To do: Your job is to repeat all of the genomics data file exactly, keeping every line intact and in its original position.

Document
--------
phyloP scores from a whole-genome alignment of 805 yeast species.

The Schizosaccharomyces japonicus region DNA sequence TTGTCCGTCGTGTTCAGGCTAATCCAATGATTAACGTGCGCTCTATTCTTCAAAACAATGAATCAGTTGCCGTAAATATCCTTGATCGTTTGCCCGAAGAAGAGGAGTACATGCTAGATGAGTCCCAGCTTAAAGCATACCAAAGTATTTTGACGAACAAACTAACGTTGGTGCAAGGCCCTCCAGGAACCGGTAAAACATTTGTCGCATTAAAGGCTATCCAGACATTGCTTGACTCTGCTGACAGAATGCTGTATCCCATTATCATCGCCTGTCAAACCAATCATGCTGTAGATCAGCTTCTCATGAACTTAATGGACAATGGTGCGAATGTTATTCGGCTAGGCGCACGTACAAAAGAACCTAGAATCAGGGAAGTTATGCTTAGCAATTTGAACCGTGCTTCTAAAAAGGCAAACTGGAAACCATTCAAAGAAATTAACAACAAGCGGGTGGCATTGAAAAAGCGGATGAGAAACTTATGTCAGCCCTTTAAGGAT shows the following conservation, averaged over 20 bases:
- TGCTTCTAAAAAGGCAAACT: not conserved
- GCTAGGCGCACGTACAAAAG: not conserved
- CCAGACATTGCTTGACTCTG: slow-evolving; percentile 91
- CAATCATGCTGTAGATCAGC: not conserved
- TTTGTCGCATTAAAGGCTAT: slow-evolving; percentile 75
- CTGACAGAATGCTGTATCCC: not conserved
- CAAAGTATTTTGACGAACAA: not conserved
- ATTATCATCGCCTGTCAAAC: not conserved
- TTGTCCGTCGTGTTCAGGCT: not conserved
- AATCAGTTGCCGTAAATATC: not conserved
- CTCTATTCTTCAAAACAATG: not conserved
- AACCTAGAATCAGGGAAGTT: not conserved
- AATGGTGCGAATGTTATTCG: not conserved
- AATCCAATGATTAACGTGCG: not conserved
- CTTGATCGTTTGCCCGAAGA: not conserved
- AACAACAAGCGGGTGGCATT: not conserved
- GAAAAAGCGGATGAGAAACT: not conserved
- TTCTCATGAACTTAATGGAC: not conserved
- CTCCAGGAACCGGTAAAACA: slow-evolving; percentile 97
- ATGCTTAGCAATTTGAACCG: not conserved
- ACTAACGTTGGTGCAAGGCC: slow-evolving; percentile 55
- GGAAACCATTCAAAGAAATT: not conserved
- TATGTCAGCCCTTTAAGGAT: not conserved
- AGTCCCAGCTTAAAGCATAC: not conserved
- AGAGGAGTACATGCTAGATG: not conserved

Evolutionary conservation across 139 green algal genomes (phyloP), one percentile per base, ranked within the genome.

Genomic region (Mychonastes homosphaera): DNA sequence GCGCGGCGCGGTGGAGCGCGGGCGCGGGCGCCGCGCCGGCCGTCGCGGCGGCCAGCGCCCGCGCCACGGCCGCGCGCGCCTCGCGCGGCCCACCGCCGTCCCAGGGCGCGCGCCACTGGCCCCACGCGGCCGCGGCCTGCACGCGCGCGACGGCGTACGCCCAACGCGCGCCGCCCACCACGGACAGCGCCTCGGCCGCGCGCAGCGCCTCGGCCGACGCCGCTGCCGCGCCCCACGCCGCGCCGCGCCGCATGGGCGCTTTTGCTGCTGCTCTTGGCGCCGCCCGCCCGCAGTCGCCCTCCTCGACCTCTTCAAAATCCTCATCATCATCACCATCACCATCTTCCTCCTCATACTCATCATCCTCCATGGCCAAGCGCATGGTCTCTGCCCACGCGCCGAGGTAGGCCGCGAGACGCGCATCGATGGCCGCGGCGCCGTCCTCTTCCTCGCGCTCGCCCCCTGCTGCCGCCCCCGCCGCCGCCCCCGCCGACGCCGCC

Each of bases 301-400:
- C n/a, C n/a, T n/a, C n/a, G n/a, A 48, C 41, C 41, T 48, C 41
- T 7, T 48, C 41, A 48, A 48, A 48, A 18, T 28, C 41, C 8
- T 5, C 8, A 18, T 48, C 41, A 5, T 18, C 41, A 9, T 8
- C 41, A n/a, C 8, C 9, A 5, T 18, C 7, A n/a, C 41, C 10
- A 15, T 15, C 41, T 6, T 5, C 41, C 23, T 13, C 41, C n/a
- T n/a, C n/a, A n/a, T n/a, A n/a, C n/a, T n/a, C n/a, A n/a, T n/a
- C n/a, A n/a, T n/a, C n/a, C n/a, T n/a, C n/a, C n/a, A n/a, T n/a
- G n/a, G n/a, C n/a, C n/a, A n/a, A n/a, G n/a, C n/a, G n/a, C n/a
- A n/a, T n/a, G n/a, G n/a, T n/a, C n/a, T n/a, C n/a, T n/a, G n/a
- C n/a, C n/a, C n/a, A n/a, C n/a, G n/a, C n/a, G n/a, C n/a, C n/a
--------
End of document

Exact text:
phyloP scores from a whole-genome alignment of 805 yeast species.

The Schizosaccharomyces japonicus region DNA sequence TTGTCCGTCGTGTTCAGGCTAATCCAATGATTAACGTGCGCTCTATTCTTCAAAACAATGAATCAGTTGCCGTAAATATCCTTGATCGTTTGCCCGAAGAAGAGGAGTACATGCTAGATGAGTCCCAGCTTAAAGCATACCAAAGTATTTTGACGAACAAACTAACGTTGGTGCAAGGCCCTCCAGGAACCGGTAAAACATTTGTCGCATTAAAGGCTATCCAGACATTGCTTGACTCTGCTGACAGAATGCTGTATCCCATTATCATCGCCTGTCAAACCAATCATGCTGTAGATCAGCTTCTCATGAACTTAATGGACAATGGTGCGAATGTTATTCGGCTAGGCGCACGTACAAAAGAACCTAGAATCAGGGAAGTTATGCTTAGCAATTTGAACCGTGCTTCTAAAAAGGCAAACTGGAAACCATTCAAAGAAATTAACAACAAGCGGGTGGCATTGAAAAAGCGGATGAGAAACTTATGTCAGCCCTTTAAGGAT shows the following conservation, averaged over 20 bases:
- TGCTTCTAAAAAGGCAAACT: not conserved
- GCTAGGCGCACGTACAAAAG: not conserved
- CCAGACATTGCTTGACTCTG: slow-evolving; percentile 91
- CAATCATGCTGTAGATCAGC: not conserved
- TTTGTCGCATTAAAGGCTAT: slow-evolving; percentile 75
- CTGACAGAATGCTGTATCCC: not conserved
- CAAAGTATTTTGACGAACAA: not conserved
- ATTATCATCGCCTGTCAAAC: not conserved
- TTGTCCGTCGTGTTCAGGCT: not conserved
- AATCAGTTGCCGTAAATATC: not conserved
- CTCTATTCTTCAAAACAATG: not conserved
- AACCTAGAATCAGGGAAGTT: not conserved
- AATGGTGCGAATGTTATTCG: not conserved
- AATCCAATGATTAACGTGCG: not conserved
- CTTGATCGTTTGCCCGAAGA: not conserved
- AACAACAAGCGGGTGGCATT: not conserved
- GAAAAAGCGGATGAGAAACT: not conserved
- TTCTCATGAACTTAATGGAC: not conserved
- CTCCAGGAACCGGTAAAACA: slow-evolving; percentile 97
- ATGCTTAGCAATTTGAACCG: not conserved
- ACTAACGTTGGTGCAAGGCC: slow-evolving; percentile 55
- GGAAACCATTCAAAGAAATT: not conserved
- TATGTCAGCCCTTTAAGGAT: not conserved
- AGTCCCAGCTTAAAGCATAC: not conserved
- AGAGGAGTACATGCTAGATG: not conserved

Evolutionary conservation across 139 green algal genomes (phyloP), one percentile per base, ranked within the genome.

Genomic region (Mychonastes homosphaera): DNA sequence GCGCGGCGCGGTGGAGCGCGGGCGCGGGCGCCGCGCCGGCCGTCGCGGCGGCCAGCGCCCGCGCCACGGCCGCGCGCGCCTCGCGCGGCCCACCGCCGTCCCAGGGCGCGCGCCACTGGCCCCACGCGGCCGCGGCCTGCACGCGCGCGACGGCGTACGCCCAACGCGCGCCGCCCACCACGGACAGCGCCTCGGCCGCGCGCAGCGCCTCGGCCGACGCCGCTGCCGCGCCCCACGCCGCGCCGCGCCGCATGGGCGCTTTTGCTGCTGCTCTTGGCGCCGCCCGCCCGCAGTCGCCCTCCTCGACCTCTTCAAAATCCTCATCATCATCACCATCACCATCTTCCTCCTCATACTCATCATCCTCCATGGCCAAGCGCATGGTCTCTGCCCACGCGCCGAGGTAGGCCGCGAGACGCGCATCGATGGCCGCGGCGCCGTCCTCTTCCTCGCGCTCGCCCCCTGCTGCCGCCCCCGCCGCCGCCCCCGCCGACGCCGCC

Each of bases 301-400:
- C n/a, C n/a, T n/a, C n/a, G n/a, A 48, C 41, C 41, T 48, C 41
- T 7, T 48, C 41, A 48, A 48, A 48, A 18, T 28, C 41, C 8
- T 5, C 8, A 18, T 48, C 41, A 5, T 18, C 41, A 9, T 8
- C 41, A n/a, C 8, C 9, A 5, T 18, C 7, A n/a, C 41, C 10
- A 15, T 15, C 41, T 6, T 5, C 41, C 23, T 13, C 41, C n/a
- T n/a, C n/a, A n/a, T n/a, A n/a, C n/a, T n/a, C n/a, A n/a, T n/a
- C n/a, A n/a, T n/a, C n/a, C n/a, T n/a, C n/a, C n/a, A n/a, T n/a
- G n/a, G n/a, C n/a, C n/a, A n/a, A n/a, G n/a, C n/a, G n/a, C n/a
- A n/a, T n/a, G n/a, G n/a, T n/a, C n/a, T n/a, C n/a, T n/a, G n/a
- C n/a, C n/a, C n/a, A n/a, C n/a, G n/a, C n/a, G n/a, C n/a, C n/a